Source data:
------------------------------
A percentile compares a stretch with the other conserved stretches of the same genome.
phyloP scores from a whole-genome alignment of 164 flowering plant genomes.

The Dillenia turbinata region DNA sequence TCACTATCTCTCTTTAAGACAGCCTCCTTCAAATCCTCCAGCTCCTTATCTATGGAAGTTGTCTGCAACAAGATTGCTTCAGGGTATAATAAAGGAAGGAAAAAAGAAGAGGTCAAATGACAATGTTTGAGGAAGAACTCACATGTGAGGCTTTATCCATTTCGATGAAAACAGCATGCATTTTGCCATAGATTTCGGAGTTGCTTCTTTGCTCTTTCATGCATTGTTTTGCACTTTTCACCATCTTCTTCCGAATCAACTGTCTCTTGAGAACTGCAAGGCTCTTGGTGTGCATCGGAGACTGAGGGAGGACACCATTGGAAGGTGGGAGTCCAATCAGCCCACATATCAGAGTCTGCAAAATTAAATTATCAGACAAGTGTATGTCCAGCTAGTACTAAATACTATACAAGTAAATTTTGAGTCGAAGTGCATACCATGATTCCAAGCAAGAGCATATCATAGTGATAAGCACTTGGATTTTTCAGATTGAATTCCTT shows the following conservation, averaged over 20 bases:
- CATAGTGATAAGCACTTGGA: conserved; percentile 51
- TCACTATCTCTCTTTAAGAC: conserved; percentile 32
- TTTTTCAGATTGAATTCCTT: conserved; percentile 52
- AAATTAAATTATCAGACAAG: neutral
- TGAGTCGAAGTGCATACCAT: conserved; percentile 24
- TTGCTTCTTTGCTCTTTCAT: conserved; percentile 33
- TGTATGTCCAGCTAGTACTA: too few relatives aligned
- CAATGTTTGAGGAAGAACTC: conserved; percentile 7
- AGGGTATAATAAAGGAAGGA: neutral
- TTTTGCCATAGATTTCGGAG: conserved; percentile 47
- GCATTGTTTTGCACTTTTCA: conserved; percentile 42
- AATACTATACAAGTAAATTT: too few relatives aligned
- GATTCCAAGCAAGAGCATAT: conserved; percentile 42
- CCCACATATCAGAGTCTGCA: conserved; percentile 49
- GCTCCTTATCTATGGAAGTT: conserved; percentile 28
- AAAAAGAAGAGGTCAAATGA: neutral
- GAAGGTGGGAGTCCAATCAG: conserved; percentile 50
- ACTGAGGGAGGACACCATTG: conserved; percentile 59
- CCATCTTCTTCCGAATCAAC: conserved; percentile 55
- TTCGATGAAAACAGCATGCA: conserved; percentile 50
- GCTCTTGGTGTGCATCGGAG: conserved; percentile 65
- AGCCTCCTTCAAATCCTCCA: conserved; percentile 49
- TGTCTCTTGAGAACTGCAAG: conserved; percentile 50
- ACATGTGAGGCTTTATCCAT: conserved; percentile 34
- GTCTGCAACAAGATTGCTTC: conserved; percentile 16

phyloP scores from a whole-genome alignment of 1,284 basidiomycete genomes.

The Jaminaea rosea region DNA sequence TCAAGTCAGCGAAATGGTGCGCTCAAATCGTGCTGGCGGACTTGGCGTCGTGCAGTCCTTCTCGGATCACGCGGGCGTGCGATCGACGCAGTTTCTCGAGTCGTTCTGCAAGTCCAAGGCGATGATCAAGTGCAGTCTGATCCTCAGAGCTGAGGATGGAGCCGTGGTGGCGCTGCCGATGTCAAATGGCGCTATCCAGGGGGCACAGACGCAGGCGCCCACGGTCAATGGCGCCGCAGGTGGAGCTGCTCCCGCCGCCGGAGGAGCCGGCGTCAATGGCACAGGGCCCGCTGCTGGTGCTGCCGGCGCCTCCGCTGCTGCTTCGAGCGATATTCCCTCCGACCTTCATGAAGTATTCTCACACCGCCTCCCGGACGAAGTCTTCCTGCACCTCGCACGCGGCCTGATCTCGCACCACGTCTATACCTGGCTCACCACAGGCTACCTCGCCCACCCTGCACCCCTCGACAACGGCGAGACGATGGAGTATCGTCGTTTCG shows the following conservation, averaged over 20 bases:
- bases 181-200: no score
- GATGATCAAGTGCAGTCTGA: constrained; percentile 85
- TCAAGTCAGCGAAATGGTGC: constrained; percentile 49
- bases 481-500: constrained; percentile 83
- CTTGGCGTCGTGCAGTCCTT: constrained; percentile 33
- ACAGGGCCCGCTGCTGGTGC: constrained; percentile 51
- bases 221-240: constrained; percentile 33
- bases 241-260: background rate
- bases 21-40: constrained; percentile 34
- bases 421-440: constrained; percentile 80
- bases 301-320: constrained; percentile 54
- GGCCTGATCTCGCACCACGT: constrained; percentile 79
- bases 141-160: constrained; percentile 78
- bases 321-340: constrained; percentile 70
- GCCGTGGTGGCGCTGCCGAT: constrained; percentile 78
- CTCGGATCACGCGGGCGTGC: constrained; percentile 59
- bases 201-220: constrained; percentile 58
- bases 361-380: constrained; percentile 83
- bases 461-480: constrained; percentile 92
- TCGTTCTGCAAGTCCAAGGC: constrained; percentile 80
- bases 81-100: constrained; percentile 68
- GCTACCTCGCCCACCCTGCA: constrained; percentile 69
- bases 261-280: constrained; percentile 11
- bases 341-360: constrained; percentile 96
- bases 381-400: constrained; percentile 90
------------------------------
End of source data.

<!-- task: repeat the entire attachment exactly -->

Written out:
A percentile compares a stretch with the other conserved stretches of the same genome.
phyloP scores from a whole-genome alignment of 164 flowering plant genomes.

The Dillenia turbinata region DNA sequence TCACTATCTCTCTTTAAGACAGCCTCCTTCAAATCCTCCAGCTCCTTATCTATGGAAGTTGTCTGCAACAAGATTGCTTCAGGGTATAATAAAGGAAGGAAAAAAGAAGAGGTCAAATGACAATGTTTGAGGAAGAACTCACATGTGAGGCTTTATCCATTTCGATGAAAACAGCATGCATTTTGCCATAGATTTCGGAGTTGCTTCTTTGCTCTTTCATGCATTGTTTTGCACTTTTCACCATCTTCTTCCGAATCAACTGTCTCTTGAGAACTGCAAGGCTCTTGGTGTGCATCGGAGACTGAGGGAGGACACCATTGGAAGGTGGGAGTCCAATCAGCCCACATATCAGAGTCTGCAAAATTAAATTATCAGACAAGTGTATGTCCAGCTAGTACTAAATACTATACAAGTAAATTTTGAGTCGAAGTGCATACCATGATTCCAAGCAAGAGCATATCATAGTGATAAGCACTTGGATTTTTCAGATTGAATTCCTT shows the following conservation, averaged over 20 bases:
- CATAGTGATAAGCACTTGGA: conserved; percentile 51
- TCACTATCTCTCTTTAAGAC: conserved; percentile 32
- TTTTTCAGATTGAATTCCTT: conserved; percentile 52
- AAATTAAATTATCAGACAAG: neutral
- TGAGTCGAAGTGCATACCAT: conserved; percentile 24
- TTGCTTCTTTGCTCTTTCAT: conserved; percentile 33
- TGTATGTCCAGCTAGTACTA: too few relatives aligned
- CAATGTTTGAGGAAGAACTC: conserved; percentile 7
- AGGGTATAATAAAGGAAGGA: neutral
- TTTTGCCATAGATTTCGGAG: conserved; percentile 47
- GCATTGTTTTGCACTTTTCA: conserved; percentile 42
- AATACTATACAAGTAAATTT: too few relatives aligned
- GATTCCAAGCAAGAGCATAT: conserved; percentile 42
- CCCACATATCAGAGTCTGCA: conserved; percentile 49
- GCTCCTTATCTATGGAAGTT: conserved; percentile 28
- AAAAAGAAGAGGTCAAATGA: neutral
- GAAGGTGGGAGTCCAATCAG: conserved; percentile 50
- ACTGAGGGAGGACACCATTG: conserved; percentile 59
- CCATCTTCTTCCGAATCAAC: conserved; percentile 55
- TTCGATGAAAACAGCATGCA: conserved; percentile 50
- GCTCTTGGTGTGCATCGGAG: conserved; percentile 65
- AGCCTCCTTCAAATCCTCCA: conserved; percentile 49
- TGTCTCTTGAGAACTGCAAG: conserved; percentile 50
- ACATGTGAGGCTTTATCCAT: conserved; percentile 34
- GTCTGCAACAAGATTGCTTC: conserved; percentile 16

phyloP scores from a whole-genome alignment of 1,284 basidiomycete genomes.

The Jaminaea rosea region DNA sequence TCAAGTCAGCGAAATGGTGCGCTCAAATCGTGCTGGCGGACTTGGCGTCGTGCAGTCCTTCTCGGATCACGCGGGCGTGCGATCGACGCAGTTTCTCGAGTCGTTCTGCAAGTCCAAGGCGATGATCAAGTGCAGTCTGATCCTCAGAGCTGAGGATGGAGCCGTGGTGGCGCTGCCGATGTCAAATGGCGCTATCCAGGGGGCACAGACGCAGGCGCCCACGGTCAATGGCGCCGCAGGTGGAGCTGCTCCCGCCGCCGGAGGAGCCGGCGTCAATGGCACAGGGCCCGCTGCTGGTGCTGCCGGCGCCTCCGCTGCTGCTTCGAGCGATATTCCCTCCGACCTTCATGAAGTATTCTCACACCGCCTCCCGGACGAAGTCTTCCTGCACCTCGCACGCGGCCTGATCTCGCACCACGTCTATACCTGGCTCACCACAGGCTACCTCGCCCACCCTGCACCCCTCGACAACGGCGAGACGATGGAGTATCGTCGTTTCG shows the following conservation, averaged over 20 bases:
- bases 181-200: no score
- GATGATCAAGTGCAGTCTGA: constrained; percentile 85
- TCAAGTCAGCGAAATGGTGC: constrained; percentile 49
- bases 481-500: constrained; percentile 83
- CTTGGCGTCGTGCAGTCCTT: constrained; percentile 33
- ACAGGGCCCGCTGCTGGTGC: constrained; percentile 51
- bases 221-240: constrained; percentile 33
- bases 241-260: background rate
- bases 21-40: constrained; percentile 34
- bases 421-440: constrained; percentile 80
- bases 301-320: constrained; percentile 54
- GGCCTGATCTCGCACCACGT: constrained; percentile 79
- bases 141-160: constrained; percentile 78
- bases 321-340: constrained; percentile 70
- GCCGTGGTGGCGCTGCCGAT: constrained; percentile 78
- CTCGGATCACGCGGGCGTGC: constrained; percentile 59
- bases 201-220: constrained; percentile 58
- bases 361-380: constrained; percentile 83
- bases 461-480: constrained; percentile 92
- TCGTTCTGCAAGTCCAAGGC: constrained; percentile 80
- bases 81-100: constrained; percentile 68
- GCTACCTCGCCCACCCTGCA: constrained; percentile 69
- bases 261-280: constrained; percentile 11
- bases 341-360: constrained; percentile 96
- bases 381-400: constrained; percentile 90